An advocate is someone who walks with a person who has suffered abuse, to support them and ensure that they are heard.  The act of telling of one’s story is a sacred event and so advocates need to remember that they walk on holy ground and must treat the story with tremendous respect, care and confidentiality.

An advocate’s role may include

  • Listening in a believing and non-judgmental manner
  • Assisting the survivor in locating other supports
  • Speaking on the survivor’s behalf when they cannot speak themselves
  • Locating policy for the abuse
  • Helping the survivor write the experience down
  • Clarifying goals
  • Supporting
  • Brainstorming options together
  • Problem solving strategies
  • Modelling appropriate boundaries
  • Documentation
  • Locating information

An advocate needs

  • Good listening, problem-solving and communications skills
  • A knowledge and understanding of abuse issues
  • Needs to be in touch with own feelings and able to process them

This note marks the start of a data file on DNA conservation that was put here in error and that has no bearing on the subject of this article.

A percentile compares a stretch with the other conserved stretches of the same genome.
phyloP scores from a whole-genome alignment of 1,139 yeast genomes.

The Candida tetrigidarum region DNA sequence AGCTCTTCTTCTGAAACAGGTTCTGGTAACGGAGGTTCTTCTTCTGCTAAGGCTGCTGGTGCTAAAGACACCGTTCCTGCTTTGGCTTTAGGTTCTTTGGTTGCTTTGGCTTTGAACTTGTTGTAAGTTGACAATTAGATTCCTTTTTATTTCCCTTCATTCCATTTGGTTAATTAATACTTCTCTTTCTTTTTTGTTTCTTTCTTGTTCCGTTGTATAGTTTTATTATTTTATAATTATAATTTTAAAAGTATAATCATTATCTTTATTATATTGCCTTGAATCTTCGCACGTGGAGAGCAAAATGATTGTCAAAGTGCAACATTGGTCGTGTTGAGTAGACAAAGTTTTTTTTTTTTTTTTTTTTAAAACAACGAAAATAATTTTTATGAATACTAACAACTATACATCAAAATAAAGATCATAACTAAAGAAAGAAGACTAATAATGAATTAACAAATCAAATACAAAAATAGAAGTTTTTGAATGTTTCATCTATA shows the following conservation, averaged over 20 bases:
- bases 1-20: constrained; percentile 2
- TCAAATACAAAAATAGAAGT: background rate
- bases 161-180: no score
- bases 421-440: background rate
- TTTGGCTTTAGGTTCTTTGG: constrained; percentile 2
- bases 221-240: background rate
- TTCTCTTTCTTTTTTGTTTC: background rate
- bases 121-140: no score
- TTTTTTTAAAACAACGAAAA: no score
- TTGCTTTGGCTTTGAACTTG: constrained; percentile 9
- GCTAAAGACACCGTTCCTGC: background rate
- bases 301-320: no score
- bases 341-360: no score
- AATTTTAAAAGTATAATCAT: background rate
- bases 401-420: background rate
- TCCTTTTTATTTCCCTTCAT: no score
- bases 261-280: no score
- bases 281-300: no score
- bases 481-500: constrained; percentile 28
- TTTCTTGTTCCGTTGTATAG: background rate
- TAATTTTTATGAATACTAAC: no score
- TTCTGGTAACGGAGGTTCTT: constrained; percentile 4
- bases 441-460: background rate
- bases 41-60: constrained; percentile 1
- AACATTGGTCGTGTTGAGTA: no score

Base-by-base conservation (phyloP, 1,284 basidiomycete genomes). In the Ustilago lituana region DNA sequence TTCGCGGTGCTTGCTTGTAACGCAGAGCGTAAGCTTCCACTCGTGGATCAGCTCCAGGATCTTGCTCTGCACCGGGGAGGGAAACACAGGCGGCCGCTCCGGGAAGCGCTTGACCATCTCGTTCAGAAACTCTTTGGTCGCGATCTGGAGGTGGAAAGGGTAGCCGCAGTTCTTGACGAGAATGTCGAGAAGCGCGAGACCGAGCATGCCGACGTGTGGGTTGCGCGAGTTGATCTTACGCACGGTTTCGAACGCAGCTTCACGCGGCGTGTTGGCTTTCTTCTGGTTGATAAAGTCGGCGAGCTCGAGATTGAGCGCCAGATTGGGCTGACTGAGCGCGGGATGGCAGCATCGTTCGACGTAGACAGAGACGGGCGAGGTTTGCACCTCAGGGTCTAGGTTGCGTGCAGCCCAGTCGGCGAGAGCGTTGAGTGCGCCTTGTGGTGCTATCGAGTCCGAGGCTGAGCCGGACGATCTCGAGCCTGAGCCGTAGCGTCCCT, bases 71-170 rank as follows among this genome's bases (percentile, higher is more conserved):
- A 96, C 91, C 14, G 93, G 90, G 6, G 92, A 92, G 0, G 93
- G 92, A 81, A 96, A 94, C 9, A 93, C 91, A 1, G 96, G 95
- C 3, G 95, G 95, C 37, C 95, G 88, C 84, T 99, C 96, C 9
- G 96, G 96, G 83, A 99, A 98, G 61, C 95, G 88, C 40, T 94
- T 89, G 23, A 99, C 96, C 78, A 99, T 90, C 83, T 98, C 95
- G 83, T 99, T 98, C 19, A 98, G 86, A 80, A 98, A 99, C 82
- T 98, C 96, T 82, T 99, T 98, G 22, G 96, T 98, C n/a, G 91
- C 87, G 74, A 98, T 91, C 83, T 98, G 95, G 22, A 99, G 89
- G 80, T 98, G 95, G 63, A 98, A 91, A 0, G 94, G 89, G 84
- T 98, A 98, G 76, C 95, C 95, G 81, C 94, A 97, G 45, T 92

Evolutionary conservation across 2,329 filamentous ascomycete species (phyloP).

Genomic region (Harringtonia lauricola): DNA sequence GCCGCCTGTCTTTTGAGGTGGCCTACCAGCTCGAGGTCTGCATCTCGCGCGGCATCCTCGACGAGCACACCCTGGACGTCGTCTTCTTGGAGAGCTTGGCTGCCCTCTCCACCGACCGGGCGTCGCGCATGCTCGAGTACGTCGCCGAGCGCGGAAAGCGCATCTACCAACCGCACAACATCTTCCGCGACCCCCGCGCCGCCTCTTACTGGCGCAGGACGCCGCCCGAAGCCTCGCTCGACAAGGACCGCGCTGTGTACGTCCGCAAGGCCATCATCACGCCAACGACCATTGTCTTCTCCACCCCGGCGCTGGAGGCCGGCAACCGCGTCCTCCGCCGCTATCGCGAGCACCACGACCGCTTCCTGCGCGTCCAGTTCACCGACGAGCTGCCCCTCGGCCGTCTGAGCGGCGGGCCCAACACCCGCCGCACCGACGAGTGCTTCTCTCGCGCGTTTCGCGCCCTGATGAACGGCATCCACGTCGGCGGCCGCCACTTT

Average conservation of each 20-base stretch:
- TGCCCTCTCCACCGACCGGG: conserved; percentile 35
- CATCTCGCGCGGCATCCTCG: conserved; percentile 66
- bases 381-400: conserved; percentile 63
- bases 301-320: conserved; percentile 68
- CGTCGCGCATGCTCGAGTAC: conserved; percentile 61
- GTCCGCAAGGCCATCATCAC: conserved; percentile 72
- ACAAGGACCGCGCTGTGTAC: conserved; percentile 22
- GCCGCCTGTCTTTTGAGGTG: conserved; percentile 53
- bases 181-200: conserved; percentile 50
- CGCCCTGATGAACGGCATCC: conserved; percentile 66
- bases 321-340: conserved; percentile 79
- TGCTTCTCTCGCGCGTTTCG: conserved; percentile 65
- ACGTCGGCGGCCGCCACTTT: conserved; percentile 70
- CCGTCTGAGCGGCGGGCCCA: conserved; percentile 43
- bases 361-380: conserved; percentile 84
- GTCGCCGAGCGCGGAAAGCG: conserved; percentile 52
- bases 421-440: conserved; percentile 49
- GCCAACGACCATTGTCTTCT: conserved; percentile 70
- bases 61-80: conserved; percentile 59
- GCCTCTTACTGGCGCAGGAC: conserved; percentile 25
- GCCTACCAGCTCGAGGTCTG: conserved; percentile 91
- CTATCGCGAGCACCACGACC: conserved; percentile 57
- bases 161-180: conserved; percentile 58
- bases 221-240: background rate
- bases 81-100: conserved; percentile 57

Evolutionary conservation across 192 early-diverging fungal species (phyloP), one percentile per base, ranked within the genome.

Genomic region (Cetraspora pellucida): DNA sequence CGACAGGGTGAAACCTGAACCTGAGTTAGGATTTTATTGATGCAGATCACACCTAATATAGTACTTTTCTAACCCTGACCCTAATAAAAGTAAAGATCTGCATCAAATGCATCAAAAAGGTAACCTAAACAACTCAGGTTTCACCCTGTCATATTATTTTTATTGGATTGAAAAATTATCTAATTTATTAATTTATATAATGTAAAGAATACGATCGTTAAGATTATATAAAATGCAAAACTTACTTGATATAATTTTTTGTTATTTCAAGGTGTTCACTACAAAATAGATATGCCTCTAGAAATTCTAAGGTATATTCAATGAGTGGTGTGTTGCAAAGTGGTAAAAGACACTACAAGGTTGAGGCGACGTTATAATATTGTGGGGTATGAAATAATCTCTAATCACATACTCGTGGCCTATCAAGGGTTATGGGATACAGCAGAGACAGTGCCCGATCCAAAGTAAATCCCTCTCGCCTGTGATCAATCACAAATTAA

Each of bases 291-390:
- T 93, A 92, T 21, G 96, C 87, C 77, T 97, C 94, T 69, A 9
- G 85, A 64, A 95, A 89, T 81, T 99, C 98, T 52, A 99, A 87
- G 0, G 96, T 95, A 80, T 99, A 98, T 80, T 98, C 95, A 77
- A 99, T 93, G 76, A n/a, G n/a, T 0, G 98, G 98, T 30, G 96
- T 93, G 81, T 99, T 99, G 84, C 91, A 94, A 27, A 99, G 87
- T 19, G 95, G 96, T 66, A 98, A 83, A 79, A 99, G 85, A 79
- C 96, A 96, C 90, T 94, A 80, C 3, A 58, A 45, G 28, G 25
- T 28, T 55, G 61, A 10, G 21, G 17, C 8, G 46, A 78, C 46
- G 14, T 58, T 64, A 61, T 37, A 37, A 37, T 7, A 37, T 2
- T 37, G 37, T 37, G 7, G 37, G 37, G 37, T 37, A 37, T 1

• Aware of own boundaries
  • Recommended that they be of the same gender as survivor
  • Knows limitations of the role of an advocate

Our small actions do make a difference

As our society becomes more aware of the hidden abuse in families and churches, it is easy to become overwhelmed by the amount of pain surrounding us. Those who provide support to the hurting may wonder when the pain will ever go away. Those who advocate for changes in a society or system which allows for abuse may get discouraged, feeling the changes are too slow and too few. However, our small actions do make a difference to hurting individuals.

From Advocacy Training Manual, Advocating for Survivors of Sexual Abuse by a Church Leader or Caregiver by Heather Block, MCC, 2000.

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